Chapter Ten: …Her Fortunes Forever

Chapter Ten: …Her Fortunes Forever

Mrs. Adams walked to the front door, her slippers sliding across the linoleum that bubbled up in the kitchen, a cup of coffee–splash of cream, two sugars–in hand. She wore her favorite nightgown, the sky blue one that her dear departed Harold had purchased for her at the blue light special twenty-three years ago last month; a blue nightgown for his blue light, he always said.

She parted the lace curtains that had belonged to her grandmother and looked to the darkening skies; the weatherman on The Weather Channel, her constant screen-companion, had said that rain could be coming. She looked to the stoop: the morning paper, wrapped in its orange plastic bag, on time for once. She marked this down in the “on time” column of the small steno notepad she kept by the entryway; she wanted to document the timeliness of the paper delivery for her next subscription renewal negotiation, and recognized that unwavering honesty and verisimilitude in her final findings would go a long way towards securing an appropriate price point.

She opened the door and let the cold air in. Her back ached when she bent down to pick up the paper. It made her think that maybe she should put a place for the paper itself, for the paperboy to put it so she wouldn’t have to bend down; she knew that that ne’er-do-well would never use it. It would be a waste of her considerable time and energy. She decided to note this in her notepad under “other considerations”; she wasn’t happy, but it wasn’t a terrible affront.

She cut the too-tight knot at the top of the orange bag with the steel scissors, black paint flecking off to reveal the rusted metal underneath. The boy did this just to rile her, she knew it; another notebook-bound offense. But she loved her scissors.

She sat at the table and opened to the important section: the obituaries. None of her friends this week, though she thought she may stop by a funeral on her way home from the beauty parlor. Sports: no one was doing that well, but that was ok. She finally turned to the front page:

A waitress was suffocating under the weight of debt, but a superhero has changed her fortunes forever.

Mrs. Adams scanned the article, at the name: Lena Dodd. She looked out the kitchen window: that sign was gone. She had seen those nice-looking people in suits shake the woman’s hand and take away the sign the other day. What luck! Her property value wouldn’t go down and some ne’er do-well wouldn’t move in and steal her figurines. She had worried about that from the minute that sign went up, the very minute. Why, if a funny book could be worth that much, imagine the value of her figurines. Priceless! She had always liked that woman and her little girl. Maybe she would go visit them and offer her congratulations. After the beauty parlor, of course.

In a note left by a deceased patron at The Parlor Grille restaurant and addressed directly to her, waitress Lena Dodd, 29, was directed to a lock box in Mooreston. Inside, she found a copy of Whiz!Bam!Pow! Comics Issue Seven, August 1938. Featuring the first appearance of “The Sentinel,” widely considered the first superhero, the comic book is highly prized as one of rarest in the world, with only four copies known to exist.

The Parlor Grille opened for breakfast in twenty minutes, chairs were still up on tables and Piero stood behind the empty pastry case, the newspaper in his hands. He knew, just knew, that business was going to go through the roof. Such good fortune, in his restaurant, no less! He knew he would get his shot on Food Network, and though he hoped for Giada, he knew that he would get the strange man with spiky hair that would call his special specials “money.” But that was a-ok in his book. His restaurant! He beamed with pride for the success of his favorite employee and knew that soon, very soon, she would pay him back for the stamps she had stolen. The nerve. In that very moment, he decided: he would re-hire her. Yes. He would re-hire her and show her the power of forgiveness. The business would be amazing. Come see her, one and all. Come wish her congratulations. Come have the special specials, the million-dollar special specials amidst the display of forgiveness.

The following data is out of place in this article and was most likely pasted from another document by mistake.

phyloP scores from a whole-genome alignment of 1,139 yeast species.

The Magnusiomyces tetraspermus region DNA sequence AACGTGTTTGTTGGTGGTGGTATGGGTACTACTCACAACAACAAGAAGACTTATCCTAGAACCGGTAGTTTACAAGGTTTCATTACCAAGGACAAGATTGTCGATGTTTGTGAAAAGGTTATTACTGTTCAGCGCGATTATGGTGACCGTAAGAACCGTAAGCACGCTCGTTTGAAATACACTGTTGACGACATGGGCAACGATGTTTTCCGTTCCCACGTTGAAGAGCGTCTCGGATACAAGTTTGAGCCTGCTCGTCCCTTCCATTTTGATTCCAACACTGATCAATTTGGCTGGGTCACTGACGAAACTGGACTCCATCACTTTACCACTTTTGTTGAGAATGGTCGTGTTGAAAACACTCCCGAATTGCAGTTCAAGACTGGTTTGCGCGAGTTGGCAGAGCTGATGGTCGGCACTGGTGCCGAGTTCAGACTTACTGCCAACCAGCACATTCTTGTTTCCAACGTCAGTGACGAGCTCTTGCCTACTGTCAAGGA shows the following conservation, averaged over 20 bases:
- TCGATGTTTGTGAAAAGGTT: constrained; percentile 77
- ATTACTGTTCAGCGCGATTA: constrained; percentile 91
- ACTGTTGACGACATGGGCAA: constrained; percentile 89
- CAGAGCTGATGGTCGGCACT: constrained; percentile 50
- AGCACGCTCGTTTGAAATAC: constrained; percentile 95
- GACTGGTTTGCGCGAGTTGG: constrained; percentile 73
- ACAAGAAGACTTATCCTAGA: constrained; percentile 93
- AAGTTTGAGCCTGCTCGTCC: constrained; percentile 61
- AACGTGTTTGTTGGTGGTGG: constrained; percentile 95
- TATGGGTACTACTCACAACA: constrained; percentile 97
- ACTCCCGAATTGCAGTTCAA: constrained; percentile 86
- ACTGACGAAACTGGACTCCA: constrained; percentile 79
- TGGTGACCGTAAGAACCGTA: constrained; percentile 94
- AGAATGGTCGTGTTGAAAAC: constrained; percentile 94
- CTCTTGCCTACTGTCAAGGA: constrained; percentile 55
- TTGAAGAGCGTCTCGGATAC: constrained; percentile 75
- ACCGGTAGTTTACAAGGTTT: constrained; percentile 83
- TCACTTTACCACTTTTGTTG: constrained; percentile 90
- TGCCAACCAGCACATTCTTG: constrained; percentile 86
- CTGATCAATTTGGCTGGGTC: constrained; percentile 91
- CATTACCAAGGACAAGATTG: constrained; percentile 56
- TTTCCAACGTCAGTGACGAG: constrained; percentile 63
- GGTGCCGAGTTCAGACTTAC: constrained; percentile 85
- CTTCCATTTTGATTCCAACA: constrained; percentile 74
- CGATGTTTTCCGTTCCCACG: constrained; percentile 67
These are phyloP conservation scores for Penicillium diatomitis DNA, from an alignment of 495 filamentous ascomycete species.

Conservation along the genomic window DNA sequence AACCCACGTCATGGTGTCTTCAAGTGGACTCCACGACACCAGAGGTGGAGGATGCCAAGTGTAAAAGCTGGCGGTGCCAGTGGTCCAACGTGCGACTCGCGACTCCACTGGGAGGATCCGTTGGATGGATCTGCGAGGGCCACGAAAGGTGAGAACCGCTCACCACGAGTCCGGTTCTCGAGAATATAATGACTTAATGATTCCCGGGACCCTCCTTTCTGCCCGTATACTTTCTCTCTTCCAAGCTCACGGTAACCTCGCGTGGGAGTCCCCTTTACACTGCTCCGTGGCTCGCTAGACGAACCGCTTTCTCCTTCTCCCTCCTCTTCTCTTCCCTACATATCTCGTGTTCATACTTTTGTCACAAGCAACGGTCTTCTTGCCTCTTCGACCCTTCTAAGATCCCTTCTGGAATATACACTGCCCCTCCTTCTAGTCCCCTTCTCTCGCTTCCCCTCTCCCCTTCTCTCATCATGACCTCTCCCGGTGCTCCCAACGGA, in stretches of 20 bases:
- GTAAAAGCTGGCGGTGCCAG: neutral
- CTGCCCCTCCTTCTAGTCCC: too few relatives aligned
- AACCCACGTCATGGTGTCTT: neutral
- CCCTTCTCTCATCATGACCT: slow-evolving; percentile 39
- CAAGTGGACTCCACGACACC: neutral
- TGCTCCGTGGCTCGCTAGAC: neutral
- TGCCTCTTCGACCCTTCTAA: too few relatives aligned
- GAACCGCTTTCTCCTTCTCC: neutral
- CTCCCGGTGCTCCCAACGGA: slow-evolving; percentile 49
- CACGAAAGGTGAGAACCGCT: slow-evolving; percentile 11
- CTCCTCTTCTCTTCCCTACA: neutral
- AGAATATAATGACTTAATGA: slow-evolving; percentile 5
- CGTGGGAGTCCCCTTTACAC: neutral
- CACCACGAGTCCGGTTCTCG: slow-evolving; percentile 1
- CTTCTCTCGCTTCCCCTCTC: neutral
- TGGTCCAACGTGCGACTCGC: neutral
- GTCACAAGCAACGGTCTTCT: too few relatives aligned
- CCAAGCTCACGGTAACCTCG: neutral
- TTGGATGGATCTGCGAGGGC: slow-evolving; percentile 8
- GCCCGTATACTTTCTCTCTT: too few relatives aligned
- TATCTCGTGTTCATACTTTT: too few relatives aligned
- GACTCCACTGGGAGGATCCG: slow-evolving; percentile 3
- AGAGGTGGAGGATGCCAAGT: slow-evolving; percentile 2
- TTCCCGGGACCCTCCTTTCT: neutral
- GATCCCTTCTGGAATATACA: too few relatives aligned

The deceased, one Tess Parker, was known throughout the small hamlet of Fredrickstown as an eccentric. She had no children. She was active in the local arts community and encouraged young artists in their craft. The only other donation she left was to the local art museum.

Junior cut around the article, the ink smudged and mixed with grease and butter and borscht, with his butcher knife, the same one he had watched his father use when he was a kid, sitting in that far booth with the string around his fingers and waiting on Tess to pass judgement on his progress. He made careful slices along each side of the newsprint, perfect and pristine. Beady leaned over the counter, and watched; while Beady was always quick to critique the cooking at ene’s iner for even a granule of over-or-under-salting, an honor that he felt his six-decades-plus of ertswhile patronage had earned him, he never critiqued the generation-spanning knife skills of the Genes; he was both intelligent and smart.

With a rusted metal thumbtack, Junior hung the clipping above the far booth in the back, right next to his favorite picture of his dad. Junior sat in the booth and leaned back; he admired the new addition, a homecoming, a testament:

“She came into the restaurant every Monday, Wednesday, and Friday and ordered the same thing every time,” Ms. Dodd said. “We talked, but she mostly listened. I never learned much about her, but she ended up saving me–saving us. I still don’t know why.”

The bell dinged. Ava rushed to Junior, her fingers entwined in string.

– Rahr!

To be concluded.